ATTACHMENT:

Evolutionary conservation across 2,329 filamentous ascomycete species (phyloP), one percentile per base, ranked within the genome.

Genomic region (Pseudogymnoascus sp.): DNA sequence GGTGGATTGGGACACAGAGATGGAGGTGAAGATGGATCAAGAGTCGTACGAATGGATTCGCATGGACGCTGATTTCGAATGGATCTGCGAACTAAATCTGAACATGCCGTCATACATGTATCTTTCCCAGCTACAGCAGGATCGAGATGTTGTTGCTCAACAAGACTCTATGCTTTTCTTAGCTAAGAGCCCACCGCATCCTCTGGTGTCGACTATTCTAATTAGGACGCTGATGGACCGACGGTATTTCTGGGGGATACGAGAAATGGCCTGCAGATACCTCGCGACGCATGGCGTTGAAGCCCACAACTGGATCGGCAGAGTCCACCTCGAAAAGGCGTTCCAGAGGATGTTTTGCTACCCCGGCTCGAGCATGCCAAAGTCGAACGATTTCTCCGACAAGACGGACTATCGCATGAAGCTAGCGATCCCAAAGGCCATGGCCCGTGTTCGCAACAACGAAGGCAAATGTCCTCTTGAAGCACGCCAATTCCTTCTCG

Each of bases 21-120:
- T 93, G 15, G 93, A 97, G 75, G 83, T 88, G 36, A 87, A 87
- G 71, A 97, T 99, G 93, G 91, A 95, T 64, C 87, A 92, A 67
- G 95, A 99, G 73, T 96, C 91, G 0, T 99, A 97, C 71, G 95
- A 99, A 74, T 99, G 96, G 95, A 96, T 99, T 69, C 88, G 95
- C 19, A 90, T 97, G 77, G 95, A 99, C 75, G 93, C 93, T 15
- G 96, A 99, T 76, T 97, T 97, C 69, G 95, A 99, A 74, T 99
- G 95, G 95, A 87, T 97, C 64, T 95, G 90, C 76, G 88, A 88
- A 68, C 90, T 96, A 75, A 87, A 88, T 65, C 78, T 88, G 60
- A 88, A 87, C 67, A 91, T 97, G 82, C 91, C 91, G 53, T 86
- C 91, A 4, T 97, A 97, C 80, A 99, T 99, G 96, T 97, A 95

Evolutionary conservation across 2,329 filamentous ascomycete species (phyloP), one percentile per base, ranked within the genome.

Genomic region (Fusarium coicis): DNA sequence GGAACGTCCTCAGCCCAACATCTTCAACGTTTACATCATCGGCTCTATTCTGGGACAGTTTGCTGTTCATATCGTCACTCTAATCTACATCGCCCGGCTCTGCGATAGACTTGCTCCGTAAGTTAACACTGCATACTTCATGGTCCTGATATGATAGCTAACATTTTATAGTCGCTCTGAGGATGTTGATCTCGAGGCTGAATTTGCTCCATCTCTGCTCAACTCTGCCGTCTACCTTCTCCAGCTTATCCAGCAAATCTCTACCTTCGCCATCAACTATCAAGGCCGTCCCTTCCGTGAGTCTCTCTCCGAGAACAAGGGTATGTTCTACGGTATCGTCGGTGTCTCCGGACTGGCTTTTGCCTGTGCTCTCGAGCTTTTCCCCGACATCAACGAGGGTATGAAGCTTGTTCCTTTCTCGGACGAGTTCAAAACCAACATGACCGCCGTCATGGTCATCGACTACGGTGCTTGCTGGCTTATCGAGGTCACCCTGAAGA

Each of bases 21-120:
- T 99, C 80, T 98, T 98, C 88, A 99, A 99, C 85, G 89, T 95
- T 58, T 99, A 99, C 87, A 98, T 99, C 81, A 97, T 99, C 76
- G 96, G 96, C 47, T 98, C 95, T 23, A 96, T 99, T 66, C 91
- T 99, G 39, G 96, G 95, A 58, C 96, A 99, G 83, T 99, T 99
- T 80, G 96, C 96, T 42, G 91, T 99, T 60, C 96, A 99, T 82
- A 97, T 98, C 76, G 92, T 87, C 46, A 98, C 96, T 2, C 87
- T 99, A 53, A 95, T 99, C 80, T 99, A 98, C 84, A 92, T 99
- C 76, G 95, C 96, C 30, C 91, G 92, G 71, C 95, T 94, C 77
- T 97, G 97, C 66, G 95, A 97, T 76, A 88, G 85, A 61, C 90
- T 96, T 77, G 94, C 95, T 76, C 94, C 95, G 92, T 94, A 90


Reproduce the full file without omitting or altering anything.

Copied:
Evolutionary conservation across 2,329 filamentous ascomycete species (phyloP), one percentile per base, ranked within the genome.

Genomic region (Pseudogymnoascus sp.): DNA sequence GGTGGATTGGGACACAGAGATGGAGGTGAAGATGGATCAAGAGTCGTACGAATGGATTCGCATGGACGCTGATTTCGAATGGATCTGCGAACTAAATCTGAACATGCCGTCATACATGTATCTTTCCCAGCTACAGCAGGATCGAGATGTTGTTGCTCAACAAGACTCTATGCTTTTCTTAGCTAAGAGCCCACCGCATCCTCTGGTGTCGACTATTCTAATTAGGACGCTGATGGACCGACGGTATTTCTGGGGGATACGAGAAATGGCCTGCAGATACCTCGCGACGCATGGCGTTGAAGCCCACAACTGGATCGGCAGAGTCCACCTCGAAAAGGCGTTCCAGAGGATGTTTTGCTACCCCGGCTCGAGCATGCCAAAGTCGAACGATTTCTCCGACAAGACGGACTATCGCATGAAGCTAGCGATCCCAAAGGCCATGGCCCGTGTTCGCAACAACGAAGGCAAATGTCCTCTTGAAGCACGCCAATTCCTTCTCG

Each of bases 21-120:
- T 93, G 15, G 93, A 97, G 75, G 83, T 88, G 36, A 87, A 87
- G 71, A 97, T 99, G 93, G 91, A 95, T 64, C 87, A 92, A 67
- G 95, A 99, G 73, T 96, C 91, G 0, T 99, A 97, C 71, G 95
- A 99, A 74, T 99, G 96, G 95, A 96, T 99, T 69, C 88, G 95
- C 19, A 90, T 97, G 77, G 95, A 99, C 75, G 93, C 93, T 15
- G 96, A 99, T 76, T 97, T 97, C 69, G 95, A 99, A 74, T 99
- G 95, G 95, A 87, T 97, C 64, T 95, G 90, C 76, G 88, A 88
- A 68, C 90, T 96, A 75, A 87, A 88, T 65, C 78, T 88, G 60
- A 88, A 87, C 67, A 91, T 97, G 82, C 91, C 91, G 53, T 86
- C 91, A 4, T 97, A 97, C 80, A 99, T 99, G 96, T 97, A 95

Evolutionary conservation across 2,329 filamentous ascomycete species (phyloP), one percentile per base, ranked within the genome.

Genomic region (Fusarium coicis): DNA sequence GGAACGTCCTCAGCCCAACATCTTCAACGTTTACATCATCGGCTCTATTCTGGGACAGTTTGCTGTTCATATCGTCACTCTAATCTACATCGCCCGGCTCTGCGATAGACTTGCTCCGTAAGTTAACACTGCATACTTCATGGTCCTGATATGATAGCTAACATTTTATAGTCGCTCTGAGGATGTTGATCTCGAGGCTGAATTTGCTCCATCTCTGCTCAACTCTGCCGTCTACCTTCTCCAGCTTATCCAGCAAATCTCTACCTTCGCCATCAACTATCAAGGCCGTCCCTTCCGTGAGTCTCTCTCCGAGAACAAGGGTATGTTCTACGGTATCGTCGGTGTCTCCGGACTGGCTTTTGCCTGTGCTCTCGAGCTTTTCCCCGACATCAACGAGGGTATGAAGCTTGTTCCTTTCTCGGACGAGTTCAAAACCAACATGACCGCCGTCATGGTCATCGACTACGGTGCTTGCTGGCTTATCGAGGTCACCCTGAAGA

Each of bases 21-120:
- T 99, C 80, T 98, T 98, C 88, A 99, A 99, C 85, G 89, T 95
- T 58, T 99, A 99, C 87, A 98, T 99, C 81, A 97, T 99, C 76
- G 96, G 96, C 47, T 98, C 95, T 23, A 96, T 99, T 66, C 91
- T 99, G 39, G 96, G 95, A 58, C 96, A 99, G 83, T 99, T 99
- T 80, G 96, C 96, T 42, G 91, T 99, T 60, C 96, A 99, T 82
- A 97, T 98, C 76, G 92, T 87, C 46, A 98, C 96, T 2, C 87
- T 99, A 53, A 95, T 99, C 80, T 99, A 98, C 84, A 92, T 99
- C 76, G 95, C 96, C 30, C 91, G 92, G 71, C 95, T 94, C 77
- T 97, G 97, C 66, G 95, A 97, T 76, A 88, G 85, A 61, C 90
- T 96, T 77, G 94, C 95, T 76, C 94, C 95, G 92, T 94, A 90